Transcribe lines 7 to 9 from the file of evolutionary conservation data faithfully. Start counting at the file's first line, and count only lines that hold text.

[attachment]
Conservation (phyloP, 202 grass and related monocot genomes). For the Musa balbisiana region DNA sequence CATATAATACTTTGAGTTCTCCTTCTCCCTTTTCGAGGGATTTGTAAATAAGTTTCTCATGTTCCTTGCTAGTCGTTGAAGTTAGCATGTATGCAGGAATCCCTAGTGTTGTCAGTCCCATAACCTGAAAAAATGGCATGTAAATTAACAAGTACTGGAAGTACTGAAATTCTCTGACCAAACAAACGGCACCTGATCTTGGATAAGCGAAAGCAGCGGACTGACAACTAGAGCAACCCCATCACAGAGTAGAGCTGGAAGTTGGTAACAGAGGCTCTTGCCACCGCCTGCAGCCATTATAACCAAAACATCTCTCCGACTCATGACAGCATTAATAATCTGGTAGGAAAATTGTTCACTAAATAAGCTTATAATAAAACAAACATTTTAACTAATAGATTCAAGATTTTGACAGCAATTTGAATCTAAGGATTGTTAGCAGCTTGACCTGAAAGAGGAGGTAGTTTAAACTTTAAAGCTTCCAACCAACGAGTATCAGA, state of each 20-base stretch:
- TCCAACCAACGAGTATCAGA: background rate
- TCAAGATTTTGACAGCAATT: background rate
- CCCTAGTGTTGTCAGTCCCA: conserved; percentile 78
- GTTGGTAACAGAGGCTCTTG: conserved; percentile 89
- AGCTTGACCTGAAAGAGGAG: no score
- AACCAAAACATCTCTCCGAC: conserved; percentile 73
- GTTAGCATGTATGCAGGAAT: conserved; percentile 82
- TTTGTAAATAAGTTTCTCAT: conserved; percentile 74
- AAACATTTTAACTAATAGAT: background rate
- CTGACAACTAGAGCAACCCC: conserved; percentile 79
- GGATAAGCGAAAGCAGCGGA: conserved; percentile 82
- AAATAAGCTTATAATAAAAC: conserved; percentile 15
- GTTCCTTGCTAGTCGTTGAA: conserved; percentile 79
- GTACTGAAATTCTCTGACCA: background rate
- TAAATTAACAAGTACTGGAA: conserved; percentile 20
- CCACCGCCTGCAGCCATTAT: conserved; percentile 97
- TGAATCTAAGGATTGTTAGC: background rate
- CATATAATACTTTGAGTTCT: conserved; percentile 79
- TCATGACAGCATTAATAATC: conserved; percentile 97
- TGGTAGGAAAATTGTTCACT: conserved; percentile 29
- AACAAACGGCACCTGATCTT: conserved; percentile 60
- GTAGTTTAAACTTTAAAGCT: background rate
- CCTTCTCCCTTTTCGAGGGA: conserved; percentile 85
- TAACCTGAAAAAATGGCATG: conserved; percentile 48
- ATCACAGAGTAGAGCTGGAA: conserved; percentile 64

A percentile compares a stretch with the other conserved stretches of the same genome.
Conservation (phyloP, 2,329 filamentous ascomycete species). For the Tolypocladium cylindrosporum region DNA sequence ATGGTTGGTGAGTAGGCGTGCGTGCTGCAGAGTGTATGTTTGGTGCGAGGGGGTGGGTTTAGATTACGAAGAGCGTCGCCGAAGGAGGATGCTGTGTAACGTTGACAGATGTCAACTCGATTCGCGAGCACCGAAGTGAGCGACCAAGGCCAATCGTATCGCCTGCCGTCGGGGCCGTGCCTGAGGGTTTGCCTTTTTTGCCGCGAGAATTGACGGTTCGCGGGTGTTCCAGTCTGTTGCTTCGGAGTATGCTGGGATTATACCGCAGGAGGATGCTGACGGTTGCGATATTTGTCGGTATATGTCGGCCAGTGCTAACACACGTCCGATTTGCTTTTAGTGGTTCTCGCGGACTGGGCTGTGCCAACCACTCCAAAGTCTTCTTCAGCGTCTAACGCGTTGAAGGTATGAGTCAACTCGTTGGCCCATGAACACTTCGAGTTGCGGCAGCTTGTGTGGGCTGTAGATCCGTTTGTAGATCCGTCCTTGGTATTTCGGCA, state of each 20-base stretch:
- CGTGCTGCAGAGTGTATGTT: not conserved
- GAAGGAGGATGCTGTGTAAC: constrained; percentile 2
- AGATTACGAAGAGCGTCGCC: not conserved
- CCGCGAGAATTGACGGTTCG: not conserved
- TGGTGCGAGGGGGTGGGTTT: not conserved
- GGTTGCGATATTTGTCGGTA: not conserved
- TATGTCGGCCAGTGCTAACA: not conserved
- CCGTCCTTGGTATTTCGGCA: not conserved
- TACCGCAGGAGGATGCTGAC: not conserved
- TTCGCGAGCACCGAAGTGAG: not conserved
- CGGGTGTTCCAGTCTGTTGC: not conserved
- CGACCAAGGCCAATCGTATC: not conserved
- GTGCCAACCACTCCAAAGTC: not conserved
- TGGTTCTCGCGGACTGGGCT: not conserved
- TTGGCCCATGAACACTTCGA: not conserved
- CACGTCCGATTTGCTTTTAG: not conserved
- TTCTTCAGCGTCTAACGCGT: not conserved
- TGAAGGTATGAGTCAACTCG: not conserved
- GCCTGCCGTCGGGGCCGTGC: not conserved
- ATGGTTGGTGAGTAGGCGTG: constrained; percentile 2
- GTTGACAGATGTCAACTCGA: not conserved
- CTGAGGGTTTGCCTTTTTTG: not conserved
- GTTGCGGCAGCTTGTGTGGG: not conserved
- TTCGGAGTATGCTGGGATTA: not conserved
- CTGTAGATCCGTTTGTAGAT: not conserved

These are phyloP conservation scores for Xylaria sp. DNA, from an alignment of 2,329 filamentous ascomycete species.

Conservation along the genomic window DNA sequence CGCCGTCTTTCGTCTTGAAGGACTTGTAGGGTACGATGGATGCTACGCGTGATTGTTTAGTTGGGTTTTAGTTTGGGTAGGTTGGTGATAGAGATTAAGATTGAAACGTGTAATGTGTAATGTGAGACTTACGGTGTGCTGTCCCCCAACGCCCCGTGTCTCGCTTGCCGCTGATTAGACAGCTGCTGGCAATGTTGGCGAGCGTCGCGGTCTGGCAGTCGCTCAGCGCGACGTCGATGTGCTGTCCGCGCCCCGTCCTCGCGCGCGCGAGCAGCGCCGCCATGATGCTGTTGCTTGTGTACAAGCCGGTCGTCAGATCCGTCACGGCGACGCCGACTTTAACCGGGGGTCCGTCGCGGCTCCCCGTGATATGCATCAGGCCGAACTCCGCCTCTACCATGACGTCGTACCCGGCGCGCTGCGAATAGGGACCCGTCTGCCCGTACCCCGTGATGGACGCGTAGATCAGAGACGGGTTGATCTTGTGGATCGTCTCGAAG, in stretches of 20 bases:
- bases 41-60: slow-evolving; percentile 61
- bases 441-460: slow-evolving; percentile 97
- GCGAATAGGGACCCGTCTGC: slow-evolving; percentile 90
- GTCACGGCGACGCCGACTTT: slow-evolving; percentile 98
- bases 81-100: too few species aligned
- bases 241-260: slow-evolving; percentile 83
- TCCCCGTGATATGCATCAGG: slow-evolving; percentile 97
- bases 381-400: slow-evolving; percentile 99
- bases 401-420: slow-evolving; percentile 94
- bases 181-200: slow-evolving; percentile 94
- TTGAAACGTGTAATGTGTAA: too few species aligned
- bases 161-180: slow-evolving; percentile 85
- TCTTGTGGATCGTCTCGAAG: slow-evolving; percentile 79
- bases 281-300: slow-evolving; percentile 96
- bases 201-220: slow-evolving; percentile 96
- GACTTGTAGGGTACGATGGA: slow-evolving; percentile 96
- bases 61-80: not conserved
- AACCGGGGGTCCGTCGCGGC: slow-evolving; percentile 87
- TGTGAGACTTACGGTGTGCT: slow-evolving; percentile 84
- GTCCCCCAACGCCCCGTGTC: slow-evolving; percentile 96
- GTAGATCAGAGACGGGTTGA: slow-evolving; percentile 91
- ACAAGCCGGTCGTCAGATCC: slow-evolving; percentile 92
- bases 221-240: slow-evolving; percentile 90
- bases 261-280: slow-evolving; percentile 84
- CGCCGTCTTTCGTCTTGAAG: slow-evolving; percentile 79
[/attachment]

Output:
- AACCAAAACATCTCTCCGAC: conserved; percentile 73
- GTTAGCATGTATGCAGGAAT: conserved; percentile 82
- TTTGTAAATAAGTTTCTCAT: conserved; percentile 74